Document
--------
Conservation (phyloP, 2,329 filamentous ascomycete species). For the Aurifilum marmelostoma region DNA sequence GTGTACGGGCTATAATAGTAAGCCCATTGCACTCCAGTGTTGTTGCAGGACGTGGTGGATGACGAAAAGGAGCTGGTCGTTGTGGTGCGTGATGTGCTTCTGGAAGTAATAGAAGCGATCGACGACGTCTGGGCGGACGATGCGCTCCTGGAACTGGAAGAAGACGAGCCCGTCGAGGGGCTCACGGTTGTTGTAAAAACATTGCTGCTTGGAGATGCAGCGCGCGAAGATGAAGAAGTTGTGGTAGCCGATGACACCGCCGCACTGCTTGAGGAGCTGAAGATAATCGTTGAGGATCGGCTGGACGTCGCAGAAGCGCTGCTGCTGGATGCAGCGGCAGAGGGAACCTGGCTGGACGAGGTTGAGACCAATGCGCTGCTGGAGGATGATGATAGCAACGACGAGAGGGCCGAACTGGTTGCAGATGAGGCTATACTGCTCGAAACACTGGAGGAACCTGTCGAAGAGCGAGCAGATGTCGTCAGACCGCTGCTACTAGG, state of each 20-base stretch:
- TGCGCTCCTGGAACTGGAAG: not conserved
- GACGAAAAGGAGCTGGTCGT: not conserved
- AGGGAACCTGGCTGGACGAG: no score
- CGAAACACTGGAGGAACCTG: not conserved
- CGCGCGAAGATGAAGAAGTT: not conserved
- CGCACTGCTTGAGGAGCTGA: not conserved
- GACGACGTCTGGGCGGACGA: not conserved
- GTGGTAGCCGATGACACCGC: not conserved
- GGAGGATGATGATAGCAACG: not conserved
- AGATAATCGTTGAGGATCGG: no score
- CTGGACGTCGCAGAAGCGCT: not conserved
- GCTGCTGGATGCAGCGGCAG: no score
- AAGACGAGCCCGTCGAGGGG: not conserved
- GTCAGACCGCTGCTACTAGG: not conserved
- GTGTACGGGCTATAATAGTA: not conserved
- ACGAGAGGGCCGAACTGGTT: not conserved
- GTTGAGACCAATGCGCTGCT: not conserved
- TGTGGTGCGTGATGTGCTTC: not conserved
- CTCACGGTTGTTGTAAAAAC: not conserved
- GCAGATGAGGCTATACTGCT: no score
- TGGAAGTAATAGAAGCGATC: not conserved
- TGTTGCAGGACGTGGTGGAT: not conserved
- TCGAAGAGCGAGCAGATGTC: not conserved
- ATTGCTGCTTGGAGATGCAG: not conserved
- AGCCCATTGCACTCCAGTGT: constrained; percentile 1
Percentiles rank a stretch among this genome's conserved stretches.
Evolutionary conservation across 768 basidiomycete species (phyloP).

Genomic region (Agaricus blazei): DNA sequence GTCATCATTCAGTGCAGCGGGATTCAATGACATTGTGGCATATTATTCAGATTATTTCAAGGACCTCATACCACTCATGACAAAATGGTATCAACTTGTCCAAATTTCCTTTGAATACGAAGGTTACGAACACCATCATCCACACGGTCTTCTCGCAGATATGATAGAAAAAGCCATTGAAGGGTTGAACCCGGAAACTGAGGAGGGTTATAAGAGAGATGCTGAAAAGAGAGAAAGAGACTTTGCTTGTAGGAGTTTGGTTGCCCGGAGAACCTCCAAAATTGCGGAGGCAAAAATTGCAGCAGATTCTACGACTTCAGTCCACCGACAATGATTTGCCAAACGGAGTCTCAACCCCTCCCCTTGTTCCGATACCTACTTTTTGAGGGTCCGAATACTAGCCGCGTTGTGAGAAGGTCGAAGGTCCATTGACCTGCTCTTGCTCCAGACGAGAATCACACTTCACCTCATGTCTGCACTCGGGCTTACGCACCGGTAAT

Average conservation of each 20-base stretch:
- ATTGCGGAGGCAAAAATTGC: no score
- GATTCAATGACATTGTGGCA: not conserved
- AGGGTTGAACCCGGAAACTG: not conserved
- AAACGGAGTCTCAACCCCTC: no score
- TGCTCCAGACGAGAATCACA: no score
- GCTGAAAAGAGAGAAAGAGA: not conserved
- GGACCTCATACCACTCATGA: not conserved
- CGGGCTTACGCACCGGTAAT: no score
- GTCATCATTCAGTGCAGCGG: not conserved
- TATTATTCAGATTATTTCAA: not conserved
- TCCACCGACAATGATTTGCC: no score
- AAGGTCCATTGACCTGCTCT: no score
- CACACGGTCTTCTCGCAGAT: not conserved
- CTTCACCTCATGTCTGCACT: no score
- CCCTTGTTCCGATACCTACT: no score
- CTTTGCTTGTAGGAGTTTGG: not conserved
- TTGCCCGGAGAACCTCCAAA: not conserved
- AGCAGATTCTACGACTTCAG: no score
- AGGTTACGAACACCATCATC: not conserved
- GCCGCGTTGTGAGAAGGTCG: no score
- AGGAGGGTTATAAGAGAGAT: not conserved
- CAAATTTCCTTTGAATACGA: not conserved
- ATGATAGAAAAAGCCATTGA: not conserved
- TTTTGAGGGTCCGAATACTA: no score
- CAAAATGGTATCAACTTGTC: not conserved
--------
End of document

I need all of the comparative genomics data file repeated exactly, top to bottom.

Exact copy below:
Conservation (phyloP, 2,329 filamentous ascomycete species). For the Aurifilum marmelostoma region DNA sequence GTGTACGGGCTATAATAGTAAGCCCATTGCACTCCAGTGTTGTTGCAGGACGTGGTGGATGACGAAAAGGAGCTGGTCGTTGTGGTGCGTGATGTGCTTCTGGAAGTAATAGAAGCGATCGACGACGTCTGGGCGGACGATGCGCTCCTGGAACTGGAAGAAGACGAGCCCGTCGAGGGGCTCACGGTTGTTGTAAAAACATTGCTGCTTGGAGATGCAGCGCGCGAAGATGAAGAAGTTGTGGTAGCCGATGACACCGCCGCACTGCTTGAGGAGCTGAAGATAATCGTTGAGGATCGGCTGGACGTCGCAGAAGCGCTGCTGCTGGATGCAGCGGCAGAGGGAACCTGGCTGGACGAGGTTGAGACCAATGCGCTGCTGGAGGATGATGATAGCAACGACGAGAGGGCCGAACTGGTTGCAGATGAGGCTATACTGCTCGAAACACTGGAGGAACCTGTCGAAGAGCGAGCAGATGTCGTCAGACCGCTGCTACTAGG, state of each 20-base stretch:
- TGCGCTCCTGGAACTGGAAG: not conserved
- GACGAAAAGGAGCTGGTCGT: not conserved
- AGGGAACCTGGCTGGACGAG: no score
- CGAAACACTGGAGGAACCTG: not conserved
- CGCGCGAAGATGAAGAAGTT: not conserved
- CGCACTGCTTGAGGAGCTGA: not conserved
- GACGACGTCTGGGCGGACGA: not conserved
- GTGGTAGCCGATGACACCGC: not conserved
- GGAGGATGATGATAGCAACG: not conserved
- AGATAATCGTTGAGGATCGG: no score
- CTGGACGTCGCAGAAGCGCT: not conserved
- GCTGCTGGATGCAGCGGCAG: no score
- AAGACGAGCCCGTCGAGGGG: not conserved
- GTCAGACCGCTGCTACTAGG: not conserved
- GTGTACGGGCTATAATAGTA: not conserved
- ACGAGAGGGCCGAACTGGTT: not conserved
- GTTGAGACCAATGCGCTGCT: not conserved
- TGTGGTGCGTGATGTGCTTC: not conserved
- CTCACGGTTGTTGTAAAAAC: not conserved
- GCAGATGAGGCTATACTGCT: no score
- TGGAAGTAATAGAAGCGATC: not conserved
- TGTTGCAGGACGTGGTGGAT: not conserved
- TCGAAGAGCGAGCAGATGTC: not conserved
- ATTGCTGCTTGGAGATGCAG: not conserved
- AGCCCATTGCACTCCAGTGT: constrained; percentile 1
Percentiles rank a stretch among this genome's conserved stretches.
Evolutionary conservation across 768 basidiomycete species (phyloP).

Genomic region (Agaricus blazei): DNA sequence GTCATCATTCAGTGCAGCGGGATTCAATGACATTGTGGCATATTATTCAGATTATTTCAAGGACCTCATACCACTCATGACAAAATGGTATCAACTTGTCCAAATTTCCTTTGAATACGAAGGTTACGAACACCATCATCCACACGGTCTTCTCGCAGATATGATAGAAAAAGCCATTGAAGGGTTGAACCCGGAAACTGAGGAGGGTTATAAGAGAGATGCTGAAAAGAGAGAAAGAGACTTTGCTTGTAGGAGTTTGGTTGCCCGGAGAACCTCCAAAATTGCGGAGGCAAAAATTGCAGCAGATTCTACGACTTCAGTCCACCGACAATGATTTGCCAAACGGAGTCTCAACCCCTCCCCTTGTTCCGATACCTACTTTTTGAGGGTCCGAATACTAGCCGCGTTGTGAGAAGGTCGAAGGTCCATTGACCTGCTCTTGCTCCAGACGAGAATCACACTTCACCTCATGTCTGCACTCGGGCTTACGCACCGGTAAT

Average conservation of each 20-base stretch:
- ATTGCGGAGGCAAAAATTGC: no score
- GATTCAATGACATTGTGGCA: not conserved
- AGGGTTGAACCCGGAAACTG: not conserved
- AAACGGAGTCTCAACCCCTC: no score
- TGCTCCAGACGAGAATCACA: no score
- GCTGAAAAGAGAGAAAGAGA: not conserved
- GGACCTCATACCACTCATGA: not conserved
- CGGGCTTACGCACCGGTAAT: no score
- GTCATCATTCAGTGCAGCGG: not conserved
- TATTATTCAGATTATTTCAA: not conserved
- TCCACCGACAATGATTTGCC: no score
- AAGGTCCATTGACCTGCTCT: no score
- CACACGGTCTTCTCGCAGAT: not conserved
- CTTCACCTCATGTCTGCACT: no score
- CCCTTGTTCCGATACCTACT: no score
- CTTTGCTTGTAGGAGTTTGG: not conserved
- TTGCCCGGAGAACCTCCAAA: not conserved
- AGCAGATTCTACGACTTCAG: no score
- AGGTTACGAACACCATCATC: not conserved
- GCCGCGTTGTGAGAAGGTCG: no score
- AGGAGGGTTATAAGAGAGAT: not conserved
- CAAATTTCCTTTGAATACGA: not conserved
- ATGATAGAAAAAGCCATTGA: not conserved
- TTTTGAGGGTCCGAATACTA: no score
- CAAAATGGTATCAACTTGTC: not conserved